On Reddit, immi founder Lee explains “I know the version 1.0 isn't even remotely close to a regular ramen noodle right now. Unfortunately, there were tons of manufacturing constraints we faced getting to this point and it's not up to the standards we want either. We are working on a noodle v2.0 right now that is dramatically better - we've had a few friends taste it who have said it's indistinguishable from a regular ramen noodle. Unfortunately with the way the food manufacturing industry works, it will still take us several months to get this new version shipped. But we're really excited about it.”
TLDR: skip the noodles until version 2 is released.
Personally, I found all three flavor packets to be way too sour. Considering they are powder-based, the flavors are very potent, but after a few bites, I was overwhelmed. The first slurp is tasty but everything goes downhill as you keep eating. Combined with the tartness of the noodles, I couldn’t make it past four bites.
#1: Black Garlic “Chicken”
#2: Spicy “Beef”
#3: Tom Yum “Shrimp”
On the website, reviewers love the taste of the broth, but on Reddit, you can find similar complaints to mine. One reviewer said, “So many weird flavors....” and I wholeheartedly agree. Perhaps it all boils down to personal preference (pun intended). In an attempt to salvage something to eat after many attempts, I boiled some bone broth, added half an immi packet, and used Lotus Millet rice ramen noodles. This totally defeats the purpose of purchasing immi, but the end result was delicious.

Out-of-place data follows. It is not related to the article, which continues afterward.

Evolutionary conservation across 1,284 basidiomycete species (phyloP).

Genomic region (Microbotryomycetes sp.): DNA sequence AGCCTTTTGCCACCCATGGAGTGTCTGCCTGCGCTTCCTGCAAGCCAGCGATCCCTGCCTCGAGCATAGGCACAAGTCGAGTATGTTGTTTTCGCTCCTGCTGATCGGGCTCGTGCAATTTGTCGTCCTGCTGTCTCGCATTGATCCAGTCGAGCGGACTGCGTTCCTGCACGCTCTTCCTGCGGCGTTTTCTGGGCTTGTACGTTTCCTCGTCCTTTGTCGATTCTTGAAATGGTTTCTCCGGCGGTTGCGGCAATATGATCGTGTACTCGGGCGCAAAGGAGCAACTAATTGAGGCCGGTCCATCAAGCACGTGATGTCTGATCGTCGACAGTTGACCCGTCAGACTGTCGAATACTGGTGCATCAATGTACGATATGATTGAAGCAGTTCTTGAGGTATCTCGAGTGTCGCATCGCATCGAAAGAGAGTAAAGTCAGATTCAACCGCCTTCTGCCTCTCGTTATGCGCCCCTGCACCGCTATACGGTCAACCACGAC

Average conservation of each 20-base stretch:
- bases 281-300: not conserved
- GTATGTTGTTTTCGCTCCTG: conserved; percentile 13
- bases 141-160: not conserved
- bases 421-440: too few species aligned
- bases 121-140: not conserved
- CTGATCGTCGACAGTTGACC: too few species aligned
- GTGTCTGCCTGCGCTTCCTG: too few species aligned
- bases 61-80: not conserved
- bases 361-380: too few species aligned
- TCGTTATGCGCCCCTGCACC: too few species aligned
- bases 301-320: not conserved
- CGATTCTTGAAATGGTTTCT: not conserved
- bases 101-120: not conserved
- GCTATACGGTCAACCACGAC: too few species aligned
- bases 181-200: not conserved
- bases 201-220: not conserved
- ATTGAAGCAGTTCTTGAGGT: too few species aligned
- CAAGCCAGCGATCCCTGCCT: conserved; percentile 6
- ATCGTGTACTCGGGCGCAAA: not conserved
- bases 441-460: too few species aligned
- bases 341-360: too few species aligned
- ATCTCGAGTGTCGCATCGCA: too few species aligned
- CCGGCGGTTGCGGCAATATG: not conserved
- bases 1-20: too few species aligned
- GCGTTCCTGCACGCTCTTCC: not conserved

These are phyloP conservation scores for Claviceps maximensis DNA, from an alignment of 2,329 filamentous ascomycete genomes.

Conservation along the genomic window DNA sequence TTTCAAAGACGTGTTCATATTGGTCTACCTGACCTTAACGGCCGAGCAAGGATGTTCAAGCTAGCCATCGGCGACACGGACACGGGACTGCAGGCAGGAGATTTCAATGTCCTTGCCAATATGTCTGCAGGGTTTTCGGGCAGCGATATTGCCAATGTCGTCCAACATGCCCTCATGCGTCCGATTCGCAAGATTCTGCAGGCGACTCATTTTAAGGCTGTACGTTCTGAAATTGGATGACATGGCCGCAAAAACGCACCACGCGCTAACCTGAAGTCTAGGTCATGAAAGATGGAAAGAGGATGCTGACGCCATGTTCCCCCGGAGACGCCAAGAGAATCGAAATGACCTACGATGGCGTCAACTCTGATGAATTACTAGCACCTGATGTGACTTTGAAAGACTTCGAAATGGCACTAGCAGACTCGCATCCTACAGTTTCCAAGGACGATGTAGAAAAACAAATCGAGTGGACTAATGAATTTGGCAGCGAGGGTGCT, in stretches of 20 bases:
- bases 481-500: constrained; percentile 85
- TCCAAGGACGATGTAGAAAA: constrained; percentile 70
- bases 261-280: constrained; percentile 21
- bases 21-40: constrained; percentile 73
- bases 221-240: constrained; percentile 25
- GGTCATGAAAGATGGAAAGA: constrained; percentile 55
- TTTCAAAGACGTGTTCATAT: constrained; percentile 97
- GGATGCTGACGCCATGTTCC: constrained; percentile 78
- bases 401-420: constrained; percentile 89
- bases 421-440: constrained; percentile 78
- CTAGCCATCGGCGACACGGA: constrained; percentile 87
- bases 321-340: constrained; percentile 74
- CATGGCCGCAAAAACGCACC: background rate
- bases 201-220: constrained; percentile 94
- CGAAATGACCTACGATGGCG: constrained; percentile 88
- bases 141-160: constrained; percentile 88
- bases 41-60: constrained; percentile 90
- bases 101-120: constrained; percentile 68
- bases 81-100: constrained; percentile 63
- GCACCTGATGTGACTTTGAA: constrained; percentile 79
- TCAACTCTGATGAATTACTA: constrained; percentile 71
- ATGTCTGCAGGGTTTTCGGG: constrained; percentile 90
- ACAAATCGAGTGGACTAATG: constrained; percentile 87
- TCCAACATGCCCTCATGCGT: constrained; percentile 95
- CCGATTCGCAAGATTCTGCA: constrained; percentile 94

I decided to get my friend’s opinions, and we ran into a snafu that I doubt any of you will mimic. Each noodle packet comes with a little silver baggie that says “not for human consumption”. It is the same silver color as the flavoring packet (just smaller) and we accidentally poured them into our bowls. It’s a black powder that we somehow conflated with the Black Garlic “Chicken” flavor. Thankfully, we noticed our mistake before ingesting but if you don’t read carefully you may end up poisoned.
To Top It Off
There’s a tab on the website with easy recipes to recreate or recommended toppings to improvise. As a lazy person, I did not go through the trouble (I’m eating ramen after all). However, it’s nice that you can turn something relatively easy into an upscale dinner worth serving at parties.
Spicy “Beef”: Bok Choy, Dried Red Chili, Enoki Mushrooms, Shiitake Mushrooms, Chopped Scallions, Marinated Eggs, Cilantro, Chili Oil
Black Garlic “Chicken”: Marinated Bamboo Shoots, Roasted Garlic, Shredded Scallions, Roasted Corn, Seaweed, Fishcakes
Tom Yum “Shrimp”: Fried Tofu, Sliced Red Chilis, Cilantro, Sliced Radish, Lime Wedges, Tomato Wedges
Better Luck Next Time
The ramen industry is a $42 billion global industry that has been run by a few key players for years. immi has the ability to tap into that market with their better-for-you ramen. There’s so much potential — beautiful packaging, high-quality ingredients, and big investors and advisors, including founders at Magic Spoon, Caviar, Thrive Market, as well as Collaborative Fund, Siddhi Capital, and Pear Ventures. However, this first iteration is simply disappointing. I came in expecting my life to change, and I grew more disheartened with each bite. Here’s hoping version two will be all that it’s claiming to be...